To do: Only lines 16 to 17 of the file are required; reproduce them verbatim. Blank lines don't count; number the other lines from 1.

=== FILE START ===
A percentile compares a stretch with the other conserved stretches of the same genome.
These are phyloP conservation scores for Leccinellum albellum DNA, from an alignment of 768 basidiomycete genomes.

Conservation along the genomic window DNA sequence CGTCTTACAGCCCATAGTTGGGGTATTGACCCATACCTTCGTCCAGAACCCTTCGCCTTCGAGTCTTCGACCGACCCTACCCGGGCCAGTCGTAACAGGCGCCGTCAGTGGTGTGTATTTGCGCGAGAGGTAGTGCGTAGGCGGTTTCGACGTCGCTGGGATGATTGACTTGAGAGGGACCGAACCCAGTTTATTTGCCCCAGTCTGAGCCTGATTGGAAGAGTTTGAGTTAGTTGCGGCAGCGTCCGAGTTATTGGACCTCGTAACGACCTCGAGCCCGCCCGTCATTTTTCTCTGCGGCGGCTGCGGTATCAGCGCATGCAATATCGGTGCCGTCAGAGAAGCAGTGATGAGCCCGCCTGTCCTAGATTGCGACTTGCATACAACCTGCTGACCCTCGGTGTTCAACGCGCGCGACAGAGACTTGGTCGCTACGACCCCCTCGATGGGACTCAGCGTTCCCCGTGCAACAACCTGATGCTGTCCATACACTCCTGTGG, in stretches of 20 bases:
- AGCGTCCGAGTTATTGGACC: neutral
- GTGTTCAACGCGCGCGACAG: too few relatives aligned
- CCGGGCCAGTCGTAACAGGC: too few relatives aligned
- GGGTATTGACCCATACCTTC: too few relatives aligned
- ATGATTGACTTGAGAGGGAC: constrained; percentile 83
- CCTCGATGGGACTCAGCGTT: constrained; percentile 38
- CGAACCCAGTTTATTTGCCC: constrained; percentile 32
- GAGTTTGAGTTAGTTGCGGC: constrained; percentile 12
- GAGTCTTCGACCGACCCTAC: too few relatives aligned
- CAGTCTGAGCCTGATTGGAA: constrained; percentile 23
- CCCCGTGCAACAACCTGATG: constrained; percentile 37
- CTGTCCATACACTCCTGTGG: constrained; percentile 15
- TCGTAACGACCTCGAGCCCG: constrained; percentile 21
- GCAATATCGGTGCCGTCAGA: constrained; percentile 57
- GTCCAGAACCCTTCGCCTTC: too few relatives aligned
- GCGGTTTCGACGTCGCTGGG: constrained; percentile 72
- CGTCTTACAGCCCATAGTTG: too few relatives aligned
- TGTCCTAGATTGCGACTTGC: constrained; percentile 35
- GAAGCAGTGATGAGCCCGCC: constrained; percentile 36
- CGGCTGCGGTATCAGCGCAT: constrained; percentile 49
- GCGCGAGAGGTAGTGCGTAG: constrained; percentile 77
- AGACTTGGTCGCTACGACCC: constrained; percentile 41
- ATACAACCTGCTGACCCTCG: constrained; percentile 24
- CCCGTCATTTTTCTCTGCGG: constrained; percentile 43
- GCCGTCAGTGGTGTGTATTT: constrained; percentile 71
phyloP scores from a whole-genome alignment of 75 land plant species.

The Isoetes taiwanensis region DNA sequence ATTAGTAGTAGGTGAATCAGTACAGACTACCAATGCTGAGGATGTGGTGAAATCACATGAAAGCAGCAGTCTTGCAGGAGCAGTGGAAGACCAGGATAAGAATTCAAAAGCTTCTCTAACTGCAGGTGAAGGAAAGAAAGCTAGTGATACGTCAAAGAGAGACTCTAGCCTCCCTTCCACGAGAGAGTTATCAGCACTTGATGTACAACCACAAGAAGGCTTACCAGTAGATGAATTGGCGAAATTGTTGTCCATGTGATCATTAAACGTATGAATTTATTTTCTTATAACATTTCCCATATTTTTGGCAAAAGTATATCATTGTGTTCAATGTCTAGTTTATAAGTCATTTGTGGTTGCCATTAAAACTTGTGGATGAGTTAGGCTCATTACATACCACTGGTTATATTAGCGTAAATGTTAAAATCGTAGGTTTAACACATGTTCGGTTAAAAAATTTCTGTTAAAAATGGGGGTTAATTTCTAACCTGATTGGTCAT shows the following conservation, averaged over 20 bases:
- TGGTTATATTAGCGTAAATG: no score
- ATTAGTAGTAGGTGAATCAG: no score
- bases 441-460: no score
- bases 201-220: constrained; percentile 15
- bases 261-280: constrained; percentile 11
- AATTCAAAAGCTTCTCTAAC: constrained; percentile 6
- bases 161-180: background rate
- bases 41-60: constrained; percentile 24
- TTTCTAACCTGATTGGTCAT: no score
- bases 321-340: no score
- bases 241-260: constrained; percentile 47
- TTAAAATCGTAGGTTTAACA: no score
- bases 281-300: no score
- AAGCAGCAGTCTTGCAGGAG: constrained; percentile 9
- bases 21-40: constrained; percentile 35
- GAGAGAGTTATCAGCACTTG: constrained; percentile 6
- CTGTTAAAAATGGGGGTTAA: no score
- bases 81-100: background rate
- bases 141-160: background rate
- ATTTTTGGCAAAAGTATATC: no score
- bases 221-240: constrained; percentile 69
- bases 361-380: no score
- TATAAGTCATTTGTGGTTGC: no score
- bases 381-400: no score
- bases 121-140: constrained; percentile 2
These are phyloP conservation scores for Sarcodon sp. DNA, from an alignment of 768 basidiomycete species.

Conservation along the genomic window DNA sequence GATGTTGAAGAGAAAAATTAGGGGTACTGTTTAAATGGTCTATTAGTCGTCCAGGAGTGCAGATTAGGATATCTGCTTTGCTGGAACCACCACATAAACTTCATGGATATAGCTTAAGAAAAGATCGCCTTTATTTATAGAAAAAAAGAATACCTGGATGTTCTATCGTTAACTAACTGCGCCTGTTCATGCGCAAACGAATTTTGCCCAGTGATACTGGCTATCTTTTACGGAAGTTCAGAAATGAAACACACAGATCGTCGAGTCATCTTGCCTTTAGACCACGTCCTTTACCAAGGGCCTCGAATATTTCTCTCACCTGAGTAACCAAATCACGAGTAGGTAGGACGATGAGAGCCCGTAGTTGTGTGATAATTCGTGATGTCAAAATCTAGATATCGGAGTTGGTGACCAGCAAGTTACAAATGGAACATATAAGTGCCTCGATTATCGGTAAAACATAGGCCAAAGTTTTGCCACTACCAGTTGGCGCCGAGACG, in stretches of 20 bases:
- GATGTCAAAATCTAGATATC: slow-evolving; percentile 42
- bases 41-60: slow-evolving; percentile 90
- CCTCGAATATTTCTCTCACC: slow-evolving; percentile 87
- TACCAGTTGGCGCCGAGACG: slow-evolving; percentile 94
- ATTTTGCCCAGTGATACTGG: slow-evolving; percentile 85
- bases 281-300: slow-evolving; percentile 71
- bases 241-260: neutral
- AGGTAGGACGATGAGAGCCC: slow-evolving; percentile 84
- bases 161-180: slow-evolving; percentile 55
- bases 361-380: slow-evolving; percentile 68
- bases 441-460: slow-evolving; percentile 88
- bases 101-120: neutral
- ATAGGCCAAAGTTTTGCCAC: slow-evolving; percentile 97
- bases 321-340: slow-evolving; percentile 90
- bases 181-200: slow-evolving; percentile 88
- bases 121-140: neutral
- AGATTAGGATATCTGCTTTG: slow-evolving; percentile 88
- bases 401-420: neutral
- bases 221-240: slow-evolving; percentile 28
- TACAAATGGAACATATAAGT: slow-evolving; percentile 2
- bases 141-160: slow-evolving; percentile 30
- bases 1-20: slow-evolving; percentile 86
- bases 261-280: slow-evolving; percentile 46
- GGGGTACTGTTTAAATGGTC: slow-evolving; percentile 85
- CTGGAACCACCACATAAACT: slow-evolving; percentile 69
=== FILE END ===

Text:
- TCGTAACGACCTCGAGCCCG: constrained; percentile 21
- GCAATATCGGTGCCGTCAGA: constrained; percentile 57